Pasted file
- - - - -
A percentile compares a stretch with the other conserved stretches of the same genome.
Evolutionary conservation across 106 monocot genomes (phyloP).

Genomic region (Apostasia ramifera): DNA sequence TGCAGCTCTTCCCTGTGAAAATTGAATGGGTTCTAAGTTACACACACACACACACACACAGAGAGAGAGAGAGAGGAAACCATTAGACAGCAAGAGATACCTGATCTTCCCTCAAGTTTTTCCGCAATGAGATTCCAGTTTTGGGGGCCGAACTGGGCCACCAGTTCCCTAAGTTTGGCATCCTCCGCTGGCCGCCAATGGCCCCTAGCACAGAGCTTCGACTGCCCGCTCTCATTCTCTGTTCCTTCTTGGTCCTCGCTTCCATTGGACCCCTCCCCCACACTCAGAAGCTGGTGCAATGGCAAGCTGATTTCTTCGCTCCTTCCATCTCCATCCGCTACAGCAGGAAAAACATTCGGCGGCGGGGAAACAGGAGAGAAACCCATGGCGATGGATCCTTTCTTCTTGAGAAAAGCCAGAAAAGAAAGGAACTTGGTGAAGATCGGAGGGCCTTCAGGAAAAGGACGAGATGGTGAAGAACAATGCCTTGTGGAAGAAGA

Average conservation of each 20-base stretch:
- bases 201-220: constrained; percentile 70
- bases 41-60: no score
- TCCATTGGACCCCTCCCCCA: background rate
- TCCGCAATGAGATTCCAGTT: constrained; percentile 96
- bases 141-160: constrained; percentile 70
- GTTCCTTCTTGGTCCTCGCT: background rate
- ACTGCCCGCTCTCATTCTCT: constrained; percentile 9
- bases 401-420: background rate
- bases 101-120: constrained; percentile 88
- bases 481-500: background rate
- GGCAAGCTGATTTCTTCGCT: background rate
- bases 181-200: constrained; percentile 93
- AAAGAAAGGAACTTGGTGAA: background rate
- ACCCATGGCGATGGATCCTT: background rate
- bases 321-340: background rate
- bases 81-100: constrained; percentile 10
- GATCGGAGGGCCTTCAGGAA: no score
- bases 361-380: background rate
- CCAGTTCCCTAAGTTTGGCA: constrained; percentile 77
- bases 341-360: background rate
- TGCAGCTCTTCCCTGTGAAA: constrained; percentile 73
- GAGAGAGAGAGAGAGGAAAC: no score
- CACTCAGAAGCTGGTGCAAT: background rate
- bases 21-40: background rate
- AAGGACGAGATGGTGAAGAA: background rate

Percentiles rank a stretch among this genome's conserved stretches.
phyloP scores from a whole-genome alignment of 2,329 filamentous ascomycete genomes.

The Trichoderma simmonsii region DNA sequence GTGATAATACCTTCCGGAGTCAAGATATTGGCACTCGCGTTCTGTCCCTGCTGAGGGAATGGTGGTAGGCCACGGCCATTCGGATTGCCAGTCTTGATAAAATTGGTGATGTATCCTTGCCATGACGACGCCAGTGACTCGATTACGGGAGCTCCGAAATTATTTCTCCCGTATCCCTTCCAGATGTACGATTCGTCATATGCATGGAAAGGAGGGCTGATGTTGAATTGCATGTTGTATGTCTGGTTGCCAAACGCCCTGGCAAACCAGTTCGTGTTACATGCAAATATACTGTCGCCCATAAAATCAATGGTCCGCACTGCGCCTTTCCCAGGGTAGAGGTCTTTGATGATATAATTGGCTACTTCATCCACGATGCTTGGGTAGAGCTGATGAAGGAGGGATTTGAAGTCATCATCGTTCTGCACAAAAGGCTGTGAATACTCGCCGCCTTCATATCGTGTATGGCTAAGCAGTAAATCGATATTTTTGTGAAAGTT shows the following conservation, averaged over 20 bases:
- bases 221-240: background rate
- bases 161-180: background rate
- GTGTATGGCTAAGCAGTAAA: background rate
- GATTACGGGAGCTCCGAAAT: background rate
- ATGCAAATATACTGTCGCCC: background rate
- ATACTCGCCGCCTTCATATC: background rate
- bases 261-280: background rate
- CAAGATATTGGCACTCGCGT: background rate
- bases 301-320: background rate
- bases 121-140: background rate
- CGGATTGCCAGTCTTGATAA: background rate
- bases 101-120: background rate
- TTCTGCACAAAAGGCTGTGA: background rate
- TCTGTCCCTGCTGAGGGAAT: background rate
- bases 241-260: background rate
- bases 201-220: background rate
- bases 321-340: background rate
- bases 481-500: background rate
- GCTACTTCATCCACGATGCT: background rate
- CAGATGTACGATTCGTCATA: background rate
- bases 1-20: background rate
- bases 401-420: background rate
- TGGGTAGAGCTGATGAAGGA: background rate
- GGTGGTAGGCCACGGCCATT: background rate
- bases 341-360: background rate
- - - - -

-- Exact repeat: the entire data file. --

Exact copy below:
A percentile compares a stretch with the other conserved stretches of the same genome.
Evolutionary conservation across 106 monocot genomes (phyloP).

Genomic region (Apostasia ramifera): DNA sequence TGCAGCTCTTCCCTGTGAAAATTGAATGGGTTCTAAGTTACACACACACACACACACACAGAGAGAGAGAGAGAGGAAACCATTAGACAGCAAGAGATACCTGATCTTCCCTCAAGTTTTTCCGCAATGAGATTCCAGTTTTGGGGGCCGAACTGGGCCACCAGTTCCCTAAGTTTGGCATCCTCCGCTGGCCGCCAATGGCCCCTAGCACAGAGCTTCGACTGCCCGCTCTCATTCTCTGTTCCTTCTTGGTCCTCGCTTCCATTGGACCCCTCCCCCACACTCAGAAGCTGGTGCAATGGCAAGCTGATTTCTTCGCTCCTTCCATCTCCATCCGCTACAGCAGGAAAAACATTCGGCGGCGGGGAAACAGGAGAGAAACCCATGGCGATGGATCCTTTCTTCTTGAGAAAAGCCAGAAAAGAAAGGAACTTGGTGAAGATCGGAGGGCCTTCAGGAAAAGGACGAGATGGTGAAGAACAATGCCTTGTGGAAGAAGA

Average conservation of each 20-base stretch:
- bases 201-220: constrained; percentile 70
- bases 41-60: no score
- TCCATTGGACCCCTCCCCCA: background rate
- TCCGCAATGAGATTCCAGTT: constrained; percentile 96
- bases 141-160: constrained; percentile 70
- GTTCCTTCTTGGTCCTCGCT: background rate
- ACTGCCCGCTCTCATTCTCT: constrained; percentile 9
- bases 401-420: background rate
- bases 101-120: constrained; percentile 88
- bases 481-500: background rate
- GGCAAGCTGATTTCTTCGCT: background rate
- bases 181-200: constrained; percentile 93
- AAAGAAAGGAACTTGGTGAA: background rate
- ACCCATGGCGATGGATCCTT: background rate
- bases 321-340: background rate
- bases 81-100: constrained; percentile 10
- GATCGGAGGGCCTTCAGGAA: no score
- bases 361-380: background rate
- CCAGTTCCCTAAGTTTGGCA: constrained; percentile 77
- bases 341-360: background rate
- TGCAGCTCTTCCCTGTGAAA: constrained; percentile 73
- GAGAGAGAGAGAGAGGAAAC: no score
- CACTCAGAAGCTGGTGCAAT: background rate
- bases 21-40: background rate
- AAGGACGAGATGGTGAAGAA: background rate

Percentiles rank a stretch among this genome's conserved stretches.
phyloP scores from a whole-genome alignment of 2,329 filamentous ascomycete genomes.

The Trichoderma simmonsii region DNA sequence GTGATAATACCTTCCGGAGTCAAGATATTGGCACTCGCGTTCTGTCCCTGCTGAGGGAATGGTGGTAGGCCACGGCCATTCGGATTGCCAGTCTTGATAAAATTGGTGATGTATCCTTGCCATGACGACGCCAGTGACTCGATTACGGGAGCTCCGAAATTATTTCTCCCGTATCCCTTCCAGATGTACGATTCGTCATATGCATGGAAAGGAGGGCTGATGTTGAATTGCATGTTGTATGTCTGGTTGCCAAACGCCCTGGCAAACCAGTTCGTGTTACATGCAAATATACTGTCGCCCATAAAATCAATGGTCCGCACTGCGCCTTTCCCAGGGTAGAGGTCTTTGATGATATAATTGGCTACTTCATCCACGATGCTTGGGTAGAGCTGATGAAGGAGGGATTTGAAGTCATCATCGTTCTGCACAAAAGGCTGTGAATACTCGCCGCCTTCATATCGTGTATGGCTAAGCAGTAAATCGATATTTTTGTGAAAGTT shows the following conservation, averaged over 20 bases:
- bases 221-240: background rate
- bases 161-180: background rate
- GTGTATGGCTAAGCAGTAAA: background rate
- GATTACGGGAGCTCCGAAAT: background rate
- ATGCAAATATACTGTCGCCC: background rate
- ATACTCGCCGCCTTCATATC: background rate
- bases 261-280: background rate
- CAAGATATTGGCACTCGCGT: background rate
- bases 301-320: background rate
- bases 121-140: background rate
- CGGATTGCCAGTCTTGATAA: background rate
- bases 101-120: background rate
- TTCTGCACAAAAGGCTGTGA: background rate
- TCTGTCCCTGCTGAGGGAAT: background rate
- bases 241-260: background rate
- bases 201-220: background rate
- bases 321-340: background rate
- bases 481-500: background rate
- GCTACTTCATCCACGATGCT: background rate
- CAGATGTACGATTCGTCATA: background rate
- bases 1-20: background rate
- bases 401-420: background rate
- TGGGTAGAGCTGATGAAGGA: background rate
- GGTGGTAGGCCACGGCCATT: background rate
- bases 341-360: background rate